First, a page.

Sunday, January 04, 2009

How the 2008 Pack grades out

Each year, Milwaukee Journal-Sentinel sports writer and Packers analyst, Bob McGinn, writes a post-season report card of each aspect of the Packers organization, from the GM and coaches right down to the individual members of the roster. It's always a fascinating read. Especially if you happen to be a stat geek. More numbers than you can shake a yardmarker at.

McGinn also has written an article which appears in the paper's print edition, but is only available online to the Packer Insider subscribers. So for those that aren't subscribers to the Insider or who can't get their hands on an actual newspaper, let me give you a few of the items of note from McGinn's article, entitled "GM stumbled, but aced most important step".

As you many gather from the headline, McGinn is talking primarily about the decision to trade Brett Favre and go with Aaron Rodgers as the team's starting quarterback. The opening paragraphs, sets the tone: "From a personnel standpoint, the first job for any executive atop a National Football League franchise is to secure the quarterback position.

"Ted Thompson has done that with Aaron Rodgers."

McGinn goes on to review Thompson's overall draft moves since at the helm of the Pack, as well as the general personnel strategy. We fans pretty well know the drill by now: continue trading higher draft picks for more draft picks later down in the draft, minimize free agent acquisitions, build from within. This is how the Packers wound up being the youngest team in the NFL for the third straight season. And the argument can be made that this is at least in part one of the reasons, along with key injuries and departures, that the Pack had a seven-game drop off -- the largest in the team's 90-year history -- from one season to the next.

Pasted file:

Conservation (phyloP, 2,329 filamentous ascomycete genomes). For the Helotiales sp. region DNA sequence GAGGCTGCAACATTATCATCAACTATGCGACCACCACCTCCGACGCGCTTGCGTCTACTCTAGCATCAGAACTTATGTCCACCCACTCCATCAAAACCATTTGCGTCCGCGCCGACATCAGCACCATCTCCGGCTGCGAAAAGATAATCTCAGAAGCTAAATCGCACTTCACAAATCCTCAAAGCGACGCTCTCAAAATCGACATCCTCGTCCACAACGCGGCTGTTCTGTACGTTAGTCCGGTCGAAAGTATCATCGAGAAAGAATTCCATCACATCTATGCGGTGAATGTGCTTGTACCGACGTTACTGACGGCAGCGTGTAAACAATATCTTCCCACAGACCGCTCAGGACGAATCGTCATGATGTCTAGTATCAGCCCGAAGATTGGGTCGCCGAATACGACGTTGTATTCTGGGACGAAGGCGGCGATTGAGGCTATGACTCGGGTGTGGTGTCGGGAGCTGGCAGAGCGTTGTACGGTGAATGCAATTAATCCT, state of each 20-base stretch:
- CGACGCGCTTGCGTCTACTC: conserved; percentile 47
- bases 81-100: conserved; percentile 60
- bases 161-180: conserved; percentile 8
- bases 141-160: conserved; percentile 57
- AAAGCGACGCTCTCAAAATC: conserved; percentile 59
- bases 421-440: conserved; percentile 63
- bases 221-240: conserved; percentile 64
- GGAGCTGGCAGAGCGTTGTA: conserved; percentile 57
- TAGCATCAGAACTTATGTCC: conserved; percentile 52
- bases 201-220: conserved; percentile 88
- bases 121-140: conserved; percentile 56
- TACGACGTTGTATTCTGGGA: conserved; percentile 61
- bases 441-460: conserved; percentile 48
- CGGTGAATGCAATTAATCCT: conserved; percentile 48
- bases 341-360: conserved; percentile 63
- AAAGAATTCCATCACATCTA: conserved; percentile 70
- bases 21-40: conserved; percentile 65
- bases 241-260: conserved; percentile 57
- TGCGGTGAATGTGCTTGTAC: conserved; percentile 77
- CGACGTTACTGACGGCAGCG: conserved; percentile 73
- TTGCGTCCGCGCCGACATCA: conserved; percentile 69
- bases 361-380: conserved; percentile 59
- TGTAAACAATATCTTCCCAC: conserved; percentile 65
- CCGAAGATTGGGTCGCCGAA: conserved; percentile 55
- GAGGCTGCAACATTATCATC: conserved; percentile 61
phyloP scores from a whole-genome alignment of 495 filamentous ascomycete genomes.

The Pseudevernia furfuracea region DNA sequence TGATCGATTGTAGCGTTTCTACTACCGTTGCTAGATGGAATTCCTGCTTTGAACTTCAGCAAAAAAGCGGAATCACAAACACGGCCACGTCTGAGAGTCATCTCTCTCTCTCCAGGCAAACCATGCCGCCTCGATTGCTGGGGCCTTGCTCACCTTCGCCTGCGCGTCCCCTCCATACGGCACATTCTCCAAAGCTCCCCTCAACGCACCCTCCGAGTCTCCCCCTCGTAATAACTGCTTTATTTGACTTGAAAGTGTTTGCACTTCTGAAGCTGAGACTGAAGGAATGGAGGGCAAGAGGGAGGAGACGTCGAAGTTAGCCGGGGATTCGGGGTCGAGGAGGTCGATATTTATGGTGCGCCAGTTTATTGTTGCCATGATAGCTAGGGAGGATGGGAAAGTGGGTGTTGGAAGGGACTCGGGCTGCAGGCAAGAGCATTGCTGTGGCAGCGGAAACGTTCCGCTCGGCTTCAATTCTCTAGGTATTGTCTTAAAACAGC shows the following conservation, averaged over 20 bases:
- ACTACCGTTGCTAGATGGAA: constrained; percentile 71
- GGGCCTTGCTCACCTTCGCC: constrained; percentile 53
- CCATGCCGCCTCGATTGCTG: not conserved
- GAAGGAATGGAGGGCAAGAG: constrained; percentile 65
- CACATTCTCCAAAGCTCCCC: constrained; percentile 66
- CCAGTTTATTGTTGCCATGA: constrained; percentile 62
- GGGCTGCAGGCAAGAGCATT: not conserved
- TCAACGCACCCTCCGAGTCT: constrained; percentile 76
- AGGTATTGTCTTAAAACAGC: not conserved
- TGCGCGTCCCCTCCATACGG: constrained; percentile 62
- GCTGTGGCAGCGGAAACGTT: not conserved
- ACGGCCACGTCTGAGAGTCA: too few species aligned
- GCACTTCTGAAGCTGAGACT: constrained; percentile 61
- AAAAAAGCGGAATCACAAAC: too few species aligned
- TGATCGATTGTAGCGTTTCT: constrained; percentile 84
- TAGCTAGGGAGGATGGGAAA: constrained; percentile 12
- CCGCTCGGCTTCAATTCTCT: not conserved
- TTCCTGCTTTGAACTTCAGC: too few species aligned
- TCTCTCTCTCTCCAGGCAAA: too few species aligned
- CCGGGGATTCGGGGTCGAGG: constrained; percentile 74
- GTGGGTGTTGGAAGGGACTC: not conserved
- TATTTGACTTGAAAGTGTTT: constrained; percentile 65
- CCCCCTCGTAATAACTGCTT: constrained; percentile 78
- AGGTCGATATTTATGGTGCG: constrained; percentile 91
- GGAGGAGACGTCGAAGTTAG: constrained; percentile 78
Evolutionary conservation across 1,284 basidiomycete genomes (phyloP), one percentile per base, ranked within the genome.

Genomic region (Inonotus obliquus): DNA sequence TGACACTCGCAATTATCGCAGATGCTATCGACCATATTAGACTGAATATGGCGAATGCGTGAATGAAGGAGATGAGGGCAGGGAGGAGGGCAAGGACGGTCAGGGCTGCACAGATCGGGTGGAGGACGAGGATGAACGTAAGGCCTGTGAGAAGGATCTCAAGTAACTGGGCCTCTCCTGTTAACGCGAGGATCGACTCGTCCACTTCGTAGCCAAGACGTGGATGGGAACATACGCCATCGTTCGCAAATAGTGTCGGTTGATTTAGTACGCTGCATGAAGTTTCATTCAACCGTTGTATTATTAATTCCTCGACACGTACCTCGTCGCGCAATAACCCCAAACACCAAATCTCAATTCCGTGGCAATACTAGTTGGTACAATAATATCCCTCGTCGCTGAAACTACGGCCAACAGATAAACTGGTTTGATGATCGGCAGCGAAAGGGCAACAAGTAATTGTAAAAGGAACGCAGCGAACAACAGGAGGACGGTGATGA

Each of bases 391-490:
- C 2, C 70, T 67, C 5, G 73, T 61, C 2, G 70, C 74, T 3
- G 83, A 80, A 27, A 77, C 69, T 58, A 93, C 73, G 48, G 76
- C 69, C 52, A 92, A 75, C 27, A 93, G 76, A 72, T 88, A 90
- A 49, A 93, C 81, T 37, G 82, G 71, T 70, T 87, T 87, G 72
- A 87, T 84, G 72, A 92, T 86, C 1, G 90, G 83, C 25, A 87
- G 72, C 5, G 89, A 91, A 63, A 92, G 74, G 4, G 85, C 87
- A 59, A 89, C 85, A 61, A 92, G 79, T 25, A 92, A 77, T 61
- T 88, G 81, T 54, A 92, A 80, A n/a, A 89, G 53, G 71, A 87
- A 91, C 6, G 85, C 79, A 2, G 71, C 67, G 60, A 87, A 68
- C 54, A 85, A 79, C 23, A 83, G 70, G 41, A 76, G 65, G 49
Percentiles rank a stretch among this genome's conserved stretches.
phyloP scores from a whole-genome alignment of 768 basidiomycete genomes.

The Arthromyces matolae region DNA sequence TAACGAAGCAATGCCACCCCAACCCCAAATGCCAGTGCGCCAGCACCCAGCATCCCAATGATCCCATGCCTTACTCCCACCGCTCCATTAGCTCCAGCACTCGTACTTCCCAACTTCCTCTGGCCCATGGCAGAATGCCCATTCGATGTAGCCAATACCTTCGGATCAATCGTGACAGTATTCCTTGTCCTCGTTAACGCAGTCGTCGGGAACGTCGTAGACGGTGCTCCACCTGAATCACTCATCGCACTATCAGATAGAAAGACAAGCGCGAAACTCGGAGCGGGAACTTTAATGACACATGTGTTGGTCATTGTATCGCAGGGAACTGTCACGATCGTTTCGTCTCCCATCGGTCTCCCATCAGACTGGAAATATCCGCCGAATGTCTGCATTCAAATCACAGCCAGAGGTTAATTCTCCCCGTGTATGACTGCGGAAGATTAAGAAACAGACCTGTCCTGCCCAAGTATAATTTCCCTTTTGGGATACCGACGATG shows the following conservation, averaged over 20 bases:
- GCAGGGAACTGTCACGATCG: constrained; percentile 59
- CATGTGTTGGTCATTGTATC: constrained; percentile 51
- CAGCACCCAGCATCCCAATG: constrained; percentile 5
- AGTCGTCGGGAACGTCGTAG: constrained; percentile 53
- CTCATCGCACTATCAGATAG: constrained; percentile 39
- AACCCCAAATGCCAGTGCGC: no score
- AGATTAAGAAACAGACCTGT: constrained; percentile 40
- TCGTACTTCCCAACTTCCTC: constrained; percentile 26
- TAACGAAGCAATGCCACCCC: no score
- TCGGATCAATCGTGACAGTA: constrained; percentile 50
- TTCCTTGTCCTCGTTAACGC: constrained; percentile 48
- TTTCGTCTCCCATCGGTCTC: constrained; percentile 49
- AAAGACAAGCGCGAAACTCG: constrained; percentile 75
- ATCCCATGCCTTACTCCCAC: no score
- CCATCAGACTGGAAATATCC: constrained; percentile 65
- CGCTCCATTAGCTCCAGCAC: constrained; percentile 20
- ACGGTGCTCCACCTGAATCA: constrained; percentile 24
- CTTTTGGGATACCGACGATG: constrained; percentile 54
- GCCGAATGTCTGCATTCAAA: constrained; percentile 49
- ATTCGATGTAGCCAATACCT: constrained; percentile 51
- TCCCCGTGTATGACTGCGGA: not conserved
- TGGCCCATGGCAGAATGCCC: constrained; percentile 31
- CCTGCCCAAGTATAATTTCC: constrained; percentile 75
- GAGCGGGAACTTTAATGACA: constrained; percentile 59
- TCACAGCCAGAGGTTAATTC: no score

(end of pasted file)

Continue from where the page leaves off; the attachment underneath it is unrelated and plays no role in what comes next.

McGinn takes a look at other teams that have had similar falls and goes on to say, "If history repeats itself, the Packers can expect to finish either 9-7 or 10-6 in 2009 and a have a 43% chance of winning the division and/or making the playoffs." Well, that's something to look forward to then.

About the draft specifically, McGinn suggests that Thompson stick with the nine picks we'll have in this year's draft (including the third-rounder we will get for the Favre trade). Further, that he focus on quality picks for a change instead of quantity. Although listening to Thompson's comments on the final Mike McCarthy Show of the season (see an earlier post here about that), it sure doesn't sound as if Thompson will change his modus operandi.

McGinn doesn't focus entirely on Thompson, though. He says that "when Thompson conducts his review, he can ill afford to let McCarthy off easily." He cites the plethora of penalties for the past two seasons, defensive schemes where players are out of position, a zone run game that is easy to prepare for (and which McCarthy asserts will continue to be used next season) and, as we know all too well this season, an inability to do what's needed from a coaching and player standpoint to finish out close games.

Under McCarthy, the Packers have been 8-8, 13-3 and 6-10. Not exactly a picture of consistency. One might reasonably expect (this writer's opinion, not McGinn's) that McCarthy will be on the clock, so to speak, next season. Ray Rhodes had one so-so season and was gone. Although in the end that was supposedly attributable more to a lack of discipline and organization than record. If McCarthy doesn't produce this next season...we'll see. It would help considerably if Thompson gave him an impact defensive lineman with the #9 overall pick in the draft. It will not be a good sign if he trades down out of that pick.

Thompson is rated among the 10 best GMs in the league according to McGinn, however that is calculated. So while we may never be happy with all his picks and personnel moves, McGinn concludes his article by noting that "Amazingly enough, quarterback in the post-Favre era is the least of the Packers' problems. Filling in the other parts of the puzzle should be easy by comparison."

Let's hope so.

If you want to read McGinn's team report card, you can check it out here.